BEIJING (Reuters) - A U.S. congressional commission's criticism of China's human rights record did not "accord with the facts", the Chinese government said on Friday, the latest friction over a long-running thorn in relations.
The U.S. Congressional-Executive Commission on China said on Thursday that it saw in China "a disturbing deterioration in human rights and rule of law conditions that pose a direct challenge to U.S. national interests and U.S.-China relations".
The report comes weeks after Chinese President Xi Jinping's state visit to Washington, during which U.S. President Barack Obama laid out concern over human rights.
Foreign Ministry spokeswoman Hua Chunying told a regular briefing that U.S. officials and the American public must be more objective.
"This report has nothing new, embraces a persistent bias in order to make irresponsible remarks about China's domestic affairs, and makes criticisms that don't accord with the facts," Hua said.
"China's 1.3 billion people have the greatest authority to pass judgment," she said.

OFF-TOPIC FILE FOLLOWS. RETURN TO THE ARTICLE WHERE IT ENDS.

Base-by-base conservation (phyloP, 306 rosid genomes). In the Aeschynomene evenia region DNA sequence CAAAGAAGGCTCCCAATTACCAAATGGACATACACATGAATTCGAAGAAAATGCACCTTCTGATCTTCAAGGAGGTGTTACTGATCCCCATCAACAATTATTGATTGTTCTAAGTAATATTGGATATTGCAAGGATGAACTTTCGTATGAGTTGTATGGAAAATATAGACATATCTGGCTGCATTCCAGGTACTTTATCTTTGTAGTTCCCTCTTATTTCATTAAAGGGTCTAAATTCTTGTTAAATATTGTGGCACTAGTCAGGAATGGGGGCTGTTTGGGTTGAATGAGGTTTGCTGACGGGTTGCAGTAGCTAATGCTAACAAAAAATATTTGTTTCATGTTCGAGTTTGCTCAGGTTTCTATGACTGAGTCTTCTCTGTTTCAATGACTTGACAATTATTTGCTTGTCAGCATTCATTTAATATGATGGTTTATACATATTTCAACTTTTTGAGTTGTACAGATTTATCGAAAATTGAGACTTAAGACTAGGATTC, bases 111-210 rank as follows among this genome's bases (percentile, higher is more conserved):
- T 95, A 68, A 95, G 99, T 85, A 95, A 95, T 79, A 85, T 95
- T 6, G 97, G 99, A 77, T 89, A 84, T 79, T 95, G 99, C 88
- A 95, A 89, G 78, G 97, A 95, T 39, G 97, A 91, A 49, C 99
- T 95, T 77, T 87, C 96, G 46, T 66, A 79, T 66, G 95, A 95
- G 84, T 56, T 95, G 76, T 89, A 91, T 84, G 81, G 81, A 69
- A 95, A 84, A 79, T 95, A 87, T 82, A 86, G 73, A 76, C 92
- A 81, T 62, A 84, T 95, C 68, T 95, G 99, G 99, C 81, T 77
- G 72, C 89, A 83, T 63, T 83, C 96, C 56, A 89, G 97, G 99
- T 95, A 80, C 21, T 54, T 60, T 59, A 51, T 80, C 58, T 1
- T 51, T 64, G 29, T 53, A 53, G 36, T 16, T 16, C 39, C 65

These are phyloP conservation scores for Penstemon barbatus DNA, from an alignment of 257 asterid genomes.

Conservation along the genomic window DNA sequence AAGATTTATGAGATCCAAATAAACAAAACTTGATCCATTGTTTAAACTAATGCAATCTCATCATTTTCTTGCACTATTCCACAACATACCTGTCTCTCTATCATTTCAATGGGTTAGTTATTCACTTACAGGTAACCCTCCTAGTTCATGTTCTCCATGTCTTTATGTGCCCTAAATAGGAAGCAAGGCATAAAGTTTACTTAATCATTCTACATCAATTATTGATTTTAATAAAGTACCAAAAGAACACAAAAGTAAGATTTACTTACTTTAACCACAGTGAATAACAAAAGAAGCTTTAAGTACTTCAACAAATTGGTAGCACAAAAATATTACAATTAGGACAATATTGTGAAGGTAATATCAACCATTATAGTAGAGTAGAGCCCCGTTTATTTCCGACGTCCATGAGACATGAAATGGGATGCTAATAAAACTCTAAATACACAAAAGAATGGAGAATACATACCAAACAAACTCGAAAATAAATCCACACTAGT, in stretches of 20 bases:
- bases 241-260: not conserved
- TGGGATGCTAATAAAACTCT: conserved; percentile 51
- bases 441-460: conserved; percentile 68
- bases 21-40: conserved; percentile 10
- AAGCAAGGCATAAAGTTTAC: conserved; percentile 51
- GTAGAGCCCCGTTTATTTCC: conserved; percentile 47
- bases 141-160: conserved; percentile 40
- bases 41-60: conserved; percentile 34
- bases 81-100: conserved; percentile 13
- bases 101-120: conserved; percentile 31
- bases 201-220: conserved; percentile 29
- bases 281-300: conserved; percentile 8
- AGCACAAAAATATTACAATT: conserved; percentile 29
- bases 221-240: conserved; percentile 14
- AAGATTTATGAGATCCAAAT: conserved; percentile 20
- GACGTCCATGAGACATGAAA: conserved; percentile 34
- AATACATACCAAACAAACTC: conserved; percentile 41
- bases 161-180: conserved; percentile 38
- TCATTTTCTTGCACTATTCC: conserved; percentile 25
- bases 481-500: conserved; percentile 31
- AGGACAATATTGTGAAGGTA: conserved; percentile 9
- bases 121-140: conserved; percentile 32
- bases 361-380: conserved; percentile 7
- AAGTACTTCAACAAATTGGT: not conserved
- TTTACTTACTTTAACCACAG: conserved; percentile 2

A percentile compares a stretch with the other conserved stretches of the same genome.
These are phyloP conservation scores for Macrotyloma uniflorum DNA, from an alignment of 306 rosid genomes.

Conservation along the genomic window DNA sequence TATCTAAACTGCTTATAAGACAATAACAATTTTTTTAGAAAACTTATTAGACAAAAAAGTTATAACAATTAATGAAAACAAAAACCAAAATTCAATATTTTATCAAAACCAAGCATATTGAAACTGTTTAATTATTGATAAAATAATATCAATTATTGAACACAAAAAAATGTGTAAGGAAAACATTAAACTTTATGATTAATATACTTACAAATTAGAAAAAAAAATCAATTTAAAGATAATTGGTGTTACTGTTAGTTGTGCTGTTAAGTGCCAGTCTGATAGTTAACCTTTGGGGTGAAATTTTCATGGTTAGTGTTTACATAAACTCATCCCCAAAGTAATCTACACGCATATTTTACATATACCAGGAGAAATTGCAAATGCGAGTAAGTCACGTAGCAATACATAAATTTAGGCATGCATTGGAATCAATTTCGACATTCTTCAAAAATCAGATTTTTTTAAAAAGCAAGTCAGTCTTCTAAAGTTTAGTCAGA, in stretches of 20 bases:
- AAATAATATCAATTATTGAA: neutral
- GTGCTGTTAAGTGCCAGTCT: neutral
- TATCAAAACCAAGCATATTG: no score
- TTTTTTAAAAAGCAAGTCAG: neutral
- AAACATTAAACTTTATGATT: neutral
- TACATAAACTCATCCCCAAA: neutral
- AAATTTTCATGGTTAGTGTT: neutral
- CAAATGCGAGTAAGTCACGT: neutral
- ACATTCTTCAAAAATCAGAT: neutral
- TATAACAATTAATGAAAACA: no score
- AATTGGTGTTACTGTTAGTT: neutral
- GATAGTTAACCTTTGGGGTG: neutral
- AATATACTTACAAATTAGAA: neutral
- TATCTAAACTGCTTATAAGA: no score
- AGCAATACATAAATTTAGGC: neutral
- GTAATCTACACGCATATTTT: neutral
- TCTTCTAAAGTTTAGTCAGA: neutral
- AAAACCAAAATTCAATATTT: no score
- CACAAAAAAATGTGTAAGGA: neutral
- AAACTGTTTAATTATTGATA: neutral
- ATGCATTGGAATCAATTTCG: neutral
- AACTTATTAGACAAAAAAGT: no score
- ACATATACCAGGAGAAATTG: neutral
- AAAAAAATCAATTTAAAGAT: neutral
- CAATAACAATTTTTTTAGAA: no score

The U.S. commission said China was moving further away from a rule of law system and had increased pressure on civil society. It also criticized the state of religious freedom and Beijing's treatment of ethnic minorities.
"President Xi has presided over an extraordinary assault on the rule of law and civil society", U.S. Representative Chris Smith, the committee chairman, said in an emailed statement. Florida senator and Republican presidential candidate Marco Rubio co-chairs the committee.
Activists say that under Xi, China is conducting its most intense crackdown on human rights in two decades.
Nearly 1,000 rights activists were detained last year – almost as many as in the previous two years combined, according to Chinese Human Rights Defenders, a coalition of Chinese and international activist groups.
China has long argued that it is unfairly singled out for criticism of its rights record and says other governments should examine their own records before making accusations.
(Reporting by Adam Rose; Writing by Michael Martina; Editing by Robert Birsel)